She laughs. It is a laugh with an edge. ‘I don’t have a good answer for this. I just liked beautiful things. That was my life. I enjoyed helping out at the learning centre, but what I really loved was having a good time, looking good, fashion. I was a little selfish, you know.’ She pauses. ‘I mean, I was young.’

‘And the boy?’

‘It was nice,’ she tells me, ‘to be noticed. The best feeling ever. I was never the pretty, pretty one.’

She shows me photographs from just before that time. I have to differ. They depict a young woman with an open, unblemished, gentle face. She is in a garden full of trees.

‘In our home,’ she tells me, ‘we have fruit trees. They flower and fruit every year as I grow up. It is like magic, only magic.’

Due to reasons of confidentiality, which are tremendously important to Rana (as you will soon appreciate), I will not describe her or the location in greater detail. The truth is that Rana doesn’t like to look at those photos. She holds them up for me to see, the image turned away from her, but does not look. They are a torment to her.  In fact, she cannot bear it.

 

 

‘But then,’ Rana said, ‘as I got to know him a bit more, started to spend time with him, I realised there was something wrong. I mean, he was a very good-looking guy and my friends, they kept saying I was lucky he was interested, but they didn’t actually know what it was like, how he was like when we were together. That’s the thing, one face in public, when there are people there, and then this … other, when we were alone. He kept asking me which other boys I spoke to. How many, when, what about. We were not even in a proper full-on relationship, but it began to make me feel funny. I felt something was wrong.’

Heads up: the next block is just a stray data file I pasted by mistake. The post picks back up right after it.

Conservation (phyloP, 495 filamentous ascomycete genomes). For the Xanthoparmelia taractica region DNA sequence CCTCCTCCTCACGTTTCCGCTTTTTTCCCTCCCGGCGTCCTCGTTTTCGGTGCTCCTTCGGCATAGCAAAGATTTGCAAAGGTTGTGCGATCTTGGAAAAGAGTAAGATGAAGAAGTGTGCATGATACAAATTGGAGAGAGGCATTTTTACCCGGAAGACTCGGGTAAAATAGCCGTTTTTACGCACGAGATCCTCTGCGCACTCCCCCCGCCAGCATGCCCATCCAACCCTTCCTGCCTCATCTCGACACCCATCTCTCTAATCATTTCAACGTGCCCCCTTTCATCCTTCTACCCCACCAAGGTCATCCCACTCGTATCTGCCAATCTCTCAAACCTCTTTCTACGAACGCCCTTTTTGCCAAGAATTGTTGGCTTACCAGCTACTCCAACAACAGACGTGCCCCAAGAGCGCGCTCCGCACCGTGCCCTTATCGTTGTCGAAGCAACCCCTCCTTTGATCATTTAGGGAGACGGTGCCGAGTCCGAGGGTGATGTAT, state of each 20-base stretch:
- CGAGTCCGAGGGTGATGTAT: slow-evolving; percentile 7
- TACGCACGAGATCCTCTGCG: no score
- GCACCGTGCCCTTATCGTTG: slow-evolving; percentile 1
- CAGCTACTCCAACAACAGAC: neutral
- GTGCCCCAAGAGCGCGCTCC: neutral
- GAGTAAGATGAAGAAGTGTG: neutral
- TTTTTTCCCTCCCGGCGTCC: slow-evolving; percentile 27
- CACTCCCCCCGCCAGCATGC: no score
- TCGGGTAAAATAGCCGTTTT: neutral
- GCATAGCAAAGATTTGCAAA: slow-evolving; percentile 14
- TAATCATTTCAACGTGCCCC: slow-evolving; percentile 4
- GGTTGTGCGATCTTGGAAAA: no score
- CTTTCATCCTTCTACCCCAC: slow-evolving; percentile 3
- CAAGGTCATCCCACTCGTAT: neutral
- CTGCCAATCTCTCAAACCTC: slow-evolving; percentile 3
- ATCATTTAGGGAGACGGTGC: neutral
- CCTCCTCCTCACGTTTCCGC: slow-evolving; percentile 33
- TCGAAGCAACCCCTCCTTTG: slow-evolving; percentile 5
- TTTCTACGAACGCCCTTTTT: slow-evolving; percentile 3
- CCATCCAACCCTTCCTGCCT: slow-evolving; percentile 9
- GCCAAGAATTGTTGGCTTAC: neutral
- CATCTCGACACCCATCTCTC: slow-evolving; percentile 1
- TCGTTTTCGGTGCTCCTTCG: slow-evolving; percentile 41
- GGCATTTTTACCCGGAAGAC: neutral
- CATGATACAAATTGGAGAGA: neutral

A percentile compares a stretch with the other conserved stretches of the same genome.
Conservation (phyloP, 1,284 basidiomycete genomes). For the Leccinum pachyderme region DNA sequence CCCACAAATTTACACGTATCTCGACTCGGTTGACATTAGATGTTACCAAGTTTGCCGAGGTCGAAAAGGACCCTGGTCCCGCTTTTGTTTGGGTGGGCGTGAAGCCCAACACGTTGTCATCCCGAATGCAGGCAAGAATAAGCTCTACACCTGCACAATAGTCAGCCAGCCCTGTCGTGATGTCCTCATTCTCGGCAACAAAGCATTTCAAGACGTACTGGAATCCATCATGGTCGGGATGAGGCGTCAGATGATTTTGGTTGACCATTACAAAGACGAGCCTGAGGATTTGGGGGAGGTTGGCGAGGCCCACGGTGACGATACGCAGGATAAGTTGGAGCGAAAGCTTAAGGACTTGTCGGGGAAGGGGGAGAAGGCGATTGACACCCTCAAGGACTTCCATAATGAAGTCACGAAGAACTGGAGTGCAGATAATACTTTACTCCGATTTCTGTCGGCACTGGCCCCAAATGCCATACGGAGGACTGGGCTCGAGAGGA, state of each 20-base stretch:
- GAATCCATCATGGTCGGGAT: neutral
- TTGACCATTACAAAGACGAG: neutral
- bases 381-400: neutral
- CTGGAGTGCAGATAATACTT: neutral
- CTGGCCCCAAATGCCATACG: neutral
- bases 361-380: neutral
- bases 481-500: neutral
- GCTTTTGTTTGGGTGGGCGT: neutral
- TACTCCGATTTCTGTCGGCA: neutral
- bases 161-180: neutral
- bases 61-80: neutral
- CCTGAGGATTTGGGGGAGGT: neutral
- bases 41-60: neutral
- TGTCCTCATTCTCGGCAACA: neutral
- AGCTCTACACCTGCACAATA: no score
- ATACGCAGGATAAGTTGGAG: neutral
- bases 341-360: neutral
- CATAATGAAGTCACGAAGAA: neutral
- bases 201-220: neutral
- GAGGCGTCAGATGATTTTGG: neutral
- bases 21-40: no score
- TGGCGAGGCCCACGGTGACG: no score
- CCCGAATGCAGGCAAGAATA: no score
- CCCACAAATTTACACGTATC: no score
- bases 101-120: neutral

She was right. As the time went on, something became very wrong. Her admirer – I’m going to call him Yuvraj – began following her.

‘I would be out with my friends, my girlfriends, and there across the street he would be. Just watching. Sometimes taking photos on his phone. It wasn’t me who first noticed but my best friend. She said, “Why is that boy taking photos of us in his phone?” And I looked up and, you know, it was Yuvraj. There he was.’

Once more he quickly looked away. But now Rana didn’t smile. She didn’t want him to look at her. Not like that. It was not looking; it was guarding. It was devouring.

‘For a few days I didn’t hear anything from him,’ she said. ‘Then suddenly he came to my house. And he was pretending like it never happened. I asked him why he was following me. And he said he was not, that I must be mistaking him for someone else.’

She wasn’t. It happened again. Then again.

‘I sent him a text,’ Rana said. ‘I said, very, very polite, that, please, Yuvraj, please, I don’t think it would work out between us and so, you know, we should not meet any more. So please, don’t visit my house or message me.’

There was a sudden radio silence.

‘The silence was even kind of worse,’ Rana said. ‘I kept thinking, what is going on in his head for him to act like this? But at least I’d told him, not to bother me any more now. That’s what I was trying to say to him, but politely. What I wanted. Why couldn’t I tell him what I wanted?’

It was not what he wanted. Hell broke loose. All of it.